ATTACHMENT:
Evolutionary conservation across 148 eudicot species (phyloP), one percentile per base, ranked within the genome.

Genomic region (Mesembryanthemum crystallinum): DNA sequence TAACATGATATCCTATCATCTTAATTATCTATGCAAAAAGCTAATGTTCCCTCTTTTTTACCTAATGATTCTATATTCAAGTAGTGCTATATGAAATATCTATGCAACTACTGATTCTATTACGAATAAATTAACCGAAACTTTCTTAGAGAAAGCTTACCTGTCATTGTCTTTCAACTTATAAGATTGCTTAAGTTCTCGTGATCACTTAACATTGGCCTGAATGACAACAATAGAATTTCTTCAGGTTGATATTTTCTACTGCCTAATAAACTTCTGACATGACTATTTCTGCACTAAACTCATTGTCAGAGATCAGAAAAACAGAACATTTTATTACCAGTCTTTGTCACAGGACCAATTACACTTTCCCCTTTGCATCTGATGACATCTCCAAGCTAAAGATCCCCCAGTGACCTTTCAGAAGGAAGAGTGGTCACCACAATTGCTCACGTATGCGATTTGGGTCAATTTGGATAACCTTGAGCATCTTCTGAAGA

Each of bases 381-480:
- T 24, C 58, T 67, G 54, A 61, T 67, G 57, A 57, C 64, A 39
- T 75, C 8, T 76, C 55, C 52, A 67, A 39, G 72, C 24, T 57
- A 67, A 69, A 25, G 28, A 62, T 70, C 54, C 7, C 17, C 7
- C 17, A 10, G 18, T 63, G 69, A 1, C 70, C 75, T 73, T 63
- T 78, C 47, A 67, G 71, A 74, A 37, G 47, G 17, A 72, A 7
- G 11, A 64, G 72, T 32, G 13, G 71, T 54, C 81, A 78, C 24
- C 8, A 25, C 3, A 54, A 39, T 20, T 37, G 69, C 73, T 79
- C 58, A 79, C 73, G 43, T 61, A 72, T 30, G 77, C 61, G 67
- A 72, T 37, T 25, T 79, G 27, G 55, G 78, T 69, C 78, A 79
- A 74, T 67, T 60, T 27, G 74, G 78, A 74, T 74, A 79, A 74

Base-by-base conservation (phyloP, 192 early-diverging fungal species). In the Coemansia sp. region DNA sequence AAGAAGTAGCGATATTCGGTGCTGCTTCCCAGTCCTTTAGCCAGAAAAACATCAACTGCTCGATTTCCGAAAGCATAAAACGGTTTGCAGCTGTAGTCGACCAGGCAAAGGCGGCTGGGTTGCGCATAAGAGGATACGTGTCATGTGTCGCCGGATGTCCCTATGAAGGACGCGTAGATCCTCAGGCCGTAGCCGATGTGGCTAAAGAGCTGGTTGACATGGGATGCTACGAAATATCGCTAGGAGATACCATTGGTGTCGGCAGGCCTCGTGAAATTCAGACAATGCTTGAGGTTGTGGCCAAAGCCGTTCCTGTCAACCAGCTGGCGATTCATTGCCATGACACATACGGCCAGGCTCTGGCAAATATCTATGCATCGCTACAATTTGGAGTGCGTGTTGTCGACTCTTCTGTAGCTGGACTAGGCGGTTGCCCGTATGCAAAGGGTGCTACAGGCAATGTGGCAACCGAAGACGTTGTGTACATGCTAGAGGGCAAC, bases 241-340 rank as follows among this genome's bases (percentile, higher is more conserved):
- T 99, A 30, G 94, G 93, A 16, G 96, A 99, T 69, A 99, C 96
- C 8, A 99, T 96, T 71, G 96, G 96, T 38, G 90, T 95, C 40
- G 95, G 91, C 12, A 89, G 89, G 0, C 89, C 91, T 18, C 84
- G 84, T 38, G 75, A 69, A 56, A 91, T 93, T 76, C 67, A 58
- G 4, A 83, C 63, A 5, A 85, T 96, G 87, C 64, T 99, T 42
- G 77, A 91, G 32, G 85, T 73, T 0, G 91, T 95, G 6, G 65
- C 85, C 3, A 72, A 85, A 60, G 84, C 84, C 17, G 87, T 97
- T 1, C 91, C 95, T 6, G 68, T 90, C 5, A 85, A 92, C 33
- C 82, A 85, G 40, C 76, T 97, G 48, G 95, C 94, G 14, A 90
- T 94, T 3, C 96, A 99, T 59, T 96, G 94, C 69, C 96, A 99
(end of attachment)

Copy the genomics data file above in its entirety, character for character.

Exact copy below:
Evolutionary conservation across 148 eudicot species (phyloP), one percentile per base, ranked within the genome.

Genomic region (Mesembryanthemum crystallinum): DNA sequence TAACATGATATCCTATCATCTTAATTATCTATGCAAAAAGCTAATGTTCCCTCTTTTTTACCTAATGATTCTATATTCAAGTAGTGCTATATGAAATATCTATGCAACTACTGATTCTATTACGAATAAATTAACCGAAACTTTCTTAGAGAAAGCTTACCTGTCATTGTCTTTCAACTTATAAGATTGCTTAAGTTCTCGTGATCACTTAACATTGGCCTGAATGACAACAATAGAATTTCTTCAGGTTGATATTTTCTACTGCCTAATAAACTTCTGACATGACTATTTCTGCACTAAACTCATTGTCAGAGATCAGAAAAACAGAACATTTTATTACCAGTCTTTGTCACAGGACCAATTACACTTTCCCCTTTGCATCTGATGACATCTCCAAGCTAAAGATCCCCCAGTGACCTTTCAGAAGGAAGAGTGGTCACCACAATTGCTCACGTATGCGATTTGGGTCAATTTGGATAACCTTGAGCATCTTCTGAAGA

Each of bases 381-480:
- T 24, C 58, T 67, G 54, A 61, T 67, G 57, A 57, C 64, A 39
- T 75, C 8, T 76, C 55, C 52, A 67, A 39, G 72, C 24, T 57
- A 67, A 69, A 25, G 28, A 62, T 70, C 54, C 7, C 17, C 7
- C 17, A 10, G 18, T 63, G 69, A 1, C 70, C 75, T 73, T 63
- T 78, C 47, A 67, G 71, A 74, A 37, G 47, G 17, A 72, A 7
- G 11, A 64, G 72, T 32, G 13, G 71, T 54, C 81, A 78, C 24
- C 8, A 25, C 3, A 54, A 39, T 20, T 37, G 69, C 73, T 79
- C 58, A 79, C 73, G 43, T 61, A 72, T 30, G 77, C 61, G 67
- A 72, T 37, T 25, T 79, G 27, G 55, G 78, T 69, C 78, A 79
- A 74, T 67, T 60, T 27, G 74, G 78, A 74, T 74, A 79, A 74

Base-by-base conservation (phyloP, 192 early-diverging fungal species). In the Coemansia sp. region DNA sequence AAGAAGTAGCGATATTCGGTGCTGCTTCCCAGTCCTTTAGCCAGAAAAACATCAACTGCTCGATTTCCGAAAGCATAAAACGGTTTGCAGCTGTAGTCGACCAGGCAAAGGCGGCTGGGTTGCGCATAAGAGGATACGTGTCATGTGTCGCCGGATGTCCCTATGAAGGACGCGTAGATCCTCAGGCCGTAGCCGATGTGGCTAAAGAGCTGGTTGACATGGGATGCTACGAAATATCGCTAGGAGATACCATTGGTGTCGGCAGGCCTCGTGAAATTCAGACAATGCTTGAGGTTGTGGCCAAAGCCGTTCCTGTCAACCAGCTGGCGATTCATTGCCATGACACATACGGCCAGGCTCTGGCAAATATCTATGCATCGCTACAATTTGGAGTGCGTGTTGTCGACTCTTCTGTAGCTGGACTAGGCGGTTGCCCGTATGCAAAGGGTGCTACAGGCAATGTGGCAACCGAAGACGTTGTGTACATGCTAGAGGGCAAC, bases 241-340 rank as follows among this genome's bases (percentile, higher is more conserved):
- T 99, A 30, G 94, G 93, A 16, G 96, A 99, T 69, A 99, C 96
- C 8, A 99, T 96, T 71, G 96, G 96, T 38, G 90, T 95, C 40
- G 95, G 91, C 12, A 89, G 89, G 0, C 89, C 91, T 18, C 84
- G 84, T 38, G 75, A 69, A 56, A 91, T 93, T 76, C 67, A 58
- G 4, A 83, C 63, A 5, A 85, T 96, G 87, C 64, T 99, T 42
- G 77, A 91, G 32, G 85, T 73, T 0, G 91, T 95, G 6, G 65
- C 85, C 3, A 72, A 85, A 60, G 84, C 84, C 17, G 87, T 97
- T 1, C 91, C 95, T 6, G 68, T 90, C 5, A 85, A 92, C 33
- C 82, A 85, G 40, C 76, T 97, G 48, G 95, C 94, G 14, A 90
- T 94, T 3, C 96, A 99, T 59, T 96, G 94, C 69, C 96, A 99